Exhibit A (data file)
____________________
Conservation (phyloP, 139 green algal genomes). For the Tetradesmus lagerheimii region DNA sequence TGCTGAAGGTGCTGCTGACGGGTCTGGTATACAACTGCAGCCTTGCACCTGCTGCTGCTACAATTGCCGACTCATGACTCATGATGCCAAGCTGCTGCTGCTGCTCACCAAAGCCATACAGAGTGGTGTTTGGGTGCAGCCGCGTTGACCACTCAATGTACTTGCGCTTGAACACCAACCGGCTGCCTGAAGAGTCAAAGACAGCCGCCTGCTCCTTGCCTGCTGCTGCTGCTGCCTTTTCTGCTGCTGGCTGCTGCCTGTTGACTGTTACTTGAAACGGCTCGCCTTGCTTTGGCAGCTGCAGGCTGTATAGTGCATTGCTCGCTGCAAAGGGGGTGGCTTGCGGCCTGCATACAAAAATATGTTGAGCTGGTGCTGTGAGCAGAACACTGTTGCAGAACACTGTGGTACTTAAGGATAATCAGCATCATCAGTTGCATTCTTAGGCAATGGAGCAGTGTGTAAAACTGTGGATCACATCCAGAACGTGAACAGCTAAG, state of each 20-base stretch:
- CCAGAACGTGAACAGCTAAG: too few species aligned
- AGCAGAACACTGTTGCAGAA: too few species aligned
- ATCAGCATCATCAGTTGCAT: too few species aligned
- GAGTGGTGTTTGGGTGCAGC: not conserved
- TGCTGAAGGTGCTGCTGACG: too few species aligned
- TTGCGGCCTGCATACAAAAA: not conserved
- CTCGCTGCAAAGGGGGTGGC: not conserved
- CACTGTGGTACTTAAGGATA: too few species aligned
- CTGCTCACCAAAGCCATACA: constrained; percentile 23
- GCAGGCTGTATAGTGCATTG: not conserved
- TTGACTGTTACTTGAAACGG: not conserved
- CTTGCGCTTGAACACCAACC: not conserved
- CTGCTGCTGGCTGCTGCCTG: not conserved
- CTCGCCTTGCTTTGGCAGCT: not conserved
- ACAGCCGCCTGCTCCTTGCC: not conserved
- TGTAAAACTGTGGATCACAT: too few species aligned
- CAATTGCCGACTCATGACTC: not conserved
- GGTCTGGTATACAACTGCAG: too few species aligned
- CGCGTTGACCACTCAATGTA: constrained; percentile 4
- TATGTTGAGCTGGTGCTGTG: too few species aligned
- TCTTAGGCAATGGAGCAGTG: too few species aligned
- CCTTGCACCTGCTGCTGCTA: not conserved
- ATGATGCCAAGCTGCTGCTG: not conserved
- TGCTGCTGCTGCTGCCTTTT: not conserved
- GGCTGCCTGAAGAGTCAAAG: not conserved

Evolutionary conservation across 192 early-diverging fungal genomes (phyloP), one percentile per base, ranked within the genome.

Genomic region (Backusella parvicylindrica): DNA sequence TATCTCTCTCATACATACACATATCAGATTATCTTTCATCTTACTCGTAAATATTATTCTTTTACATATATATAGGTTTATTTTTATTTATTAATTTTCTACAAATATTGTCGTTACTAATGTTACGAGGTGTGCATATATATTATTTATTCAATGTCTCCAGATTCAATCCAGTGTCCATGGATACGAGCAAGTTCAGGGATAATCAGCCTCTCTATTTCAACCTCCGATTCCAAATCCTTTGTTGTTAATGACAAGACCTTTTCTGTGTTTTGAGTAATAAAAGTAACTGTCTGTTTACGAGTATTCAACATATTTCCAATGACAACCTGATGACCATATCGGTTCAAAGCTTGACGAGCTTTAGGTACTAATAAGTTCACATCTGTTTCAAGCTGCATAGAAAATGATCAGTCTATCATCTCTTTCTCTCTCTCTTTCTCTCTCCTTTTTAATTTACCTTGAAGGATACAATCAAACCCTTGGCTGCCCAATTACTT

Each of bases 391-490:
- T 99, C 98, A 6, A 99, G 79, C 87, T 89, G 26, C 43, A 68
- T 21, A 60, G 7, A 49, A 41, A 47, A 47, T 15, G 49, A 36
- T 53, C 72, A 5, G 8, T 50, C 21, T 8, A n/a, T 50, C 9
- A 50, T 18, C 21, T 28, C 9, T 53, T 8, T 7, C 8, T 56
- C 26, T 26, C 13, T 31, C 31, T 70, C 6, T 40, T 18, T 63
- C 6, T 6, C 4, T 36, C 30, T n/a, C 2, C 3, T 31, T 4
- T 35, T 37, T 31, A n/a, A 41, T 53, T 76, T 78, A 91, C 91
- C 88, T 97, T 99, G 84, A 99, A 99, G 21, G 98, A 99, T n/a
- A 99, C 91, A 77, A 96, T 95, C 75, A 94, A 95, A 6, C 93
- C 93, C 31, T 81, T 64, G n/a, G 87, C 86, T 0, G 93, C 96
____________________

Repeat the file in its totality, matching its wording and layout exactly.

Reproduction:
Conservation (phyloP, 139 green algal genomes). For the Tetradesmus lagerheimii region DNA sequence TGCTGAAGGTGCTGCTGACGGGTCTGGTATACAACTGCAGCCTTGCACCTGCTGCTGCTACAATTGCCGACTCATGACTCATGATGCCAAGCTGCTGCTGCTGCTCACCAAAGCCATACAGAGTGGTGTTTGGGTGCAGCCGCGTTGACCACTCAATGTACTTGCGCTTGAACACCAACCGGCTGCCTGAAGAGTCAAAGACAGCCGCCTGCTCCTTGCCTGCTGCTGCTGCTGCCTTTTCTGCTGCTGGCTGCTGCCTGTTGACTGTTACTTGAAACGGCTCGCCTTGCTTTGGCAGCTGCAGGCTGTATAGTGCATTGCTCGCTGCAAAGGGGGTGGCTTGCGGCCTGCATACAAAAATATGTTGAGCTGGTGCTGTGAGCAGAACACTGTTGCAGAACACTGTGGTACTTAAGGATAATCAGCATCATCAGTTGCATTCTTAGGCAATGGAGCAGTGTGTAAAACTGTGGATCACATCCAGAACGTGAACAGCTAAG, state of each 20-base stretch:
- CCAGAACGTGAACAGCTAAG: too few species aligned
- AGCAGAACACTGTTGCAGAA: too few species aligned
- ATCAGCATCATCAGTTGCAT: too few species aligned
- GAGTGGTGTTTGGGTGCAGC: not conserved
- TGCTGAAGGTGCTGCTGACG: too few species aligned
- TTGCGGCCTGCATACAAAAA: not conserved
- CTCGCTGCAAAGGGGGTGGC: not conserved
- CACTGTGGTACTTAAGGATA: too few species aligned
- CTGCTCACCAAAGCCATACA: constrained; percentile 23
- GCAGGCTGTATAGTGCATTG: not conserved
- TTGACTGTTACTTGAAACGG: not conserved
- CTTGCGCTTGAACACCAACC: not conserved
- CTGCTGCTGGCTGCTGCCTG: not conserved
- CTCGCCTTGCTTTGGCAGCT: not conserved
- ACAGCCGCCTGCTCCTTGCC: not conserved
- TGTAAAACTGTGGATCACAT: too few species aligned
- CAATTGCCGACTCATGACTC: not conserved
- GGTCTGGTATACAACTGCAG: too few species aligned
- CGCGTTGACCACTCAATGTA: constrained; percentile 4
- TATGTTGAGCTGGTGCTGTG: too few species aligned
- TCTTAGGCAATGGAGCAGTG: too few species aligned
- CCTTGCACCTGCTGCTGCTA: not conserved
- ATGATGCCAAGCTGCTGCTG: not conserved
- TGCTGCTGCTGCTGCCTTTT: not conserved
- GGCTGCCTGAAGAGTCAAAG: not conserved

Evolutionary conservation across 192 early-diverging fungal genomes (phyloP), one percentile per base, ranked within the genome.

Genomic region (Backusella parvicylindrica): DNA sequence TATCTCTCTCATACATACACATATCAGATTATCTTTCATCTTACTCGTAAATATTATTCTTTTACATATATATAGGTTTATTTTTATTTATTAATTTTCTACAAATATTGTCGTTACTAATGTTACGAGGTGTGCATATATATTATTTATTCAATGTCTCCAGATTCAATCCAGTGTCCATGGATACGAGCAAGTTCAGGGATAATCAGCCTCTCTATTTCAACCTCCGATTCCAAATCCTTTGTTGTTAATGACAAGACCTTTTCTGTGTTTTGAGTAATAAAAGTAACTGTCTGTTTACGAGTATTCAACATATTTCCAATGACAACCTGATGACCATATCGGTTCAAAGCTTGACGAGCTTTAGGTACTAATAAGTTCACATCTGTTTCAAGCTGCATAGAAAATGATCAGTCTATCATCTCTTTCTCTCTCTCTTTCTCTCTCCTTTTTAATTTACCTTGAAGGATACAATCAAACCCTTGGCTGCCCAATTACTT

Each of bases 391-490:
- T 99, C 98, A 6, A 99, G 79, C 87, T 89, G 26, C 43, A 68
- T 21, A 60, G 7, A 49, A 41, A 47, A 47, T 15, G 49, A 36
- T 53, C 72, A 5, G 8, T 50, C 21, T 8, A n/a, T 50, C 9
- A 50, T 18, C 21, T 28, C 9, T 53, T 8, T 7, C 8, T 56
- C 26, T 26, C 13, T 31, C 31, T 70, C 6, T 40, T 18, T 63
- C 6, T 6, C 4, T 36, C 30, T n/a, C 2, C 3, T 31, T 4
- T 35, T 37, T 31, A n/a, A 41, T 53, T 76, T 78, A 91, C 91
- C 88, T 97, T 99, G 84, A 99, A 99, G 21, G 98, A 99, T n/a
- A 99, C 91, A 77, A 96, T 95, C 75, A 94, A 95, A 6, C 93
- C 93, C 31, T 81, T 64, G n/a, G 87, C 86, T 0, G 93, C 96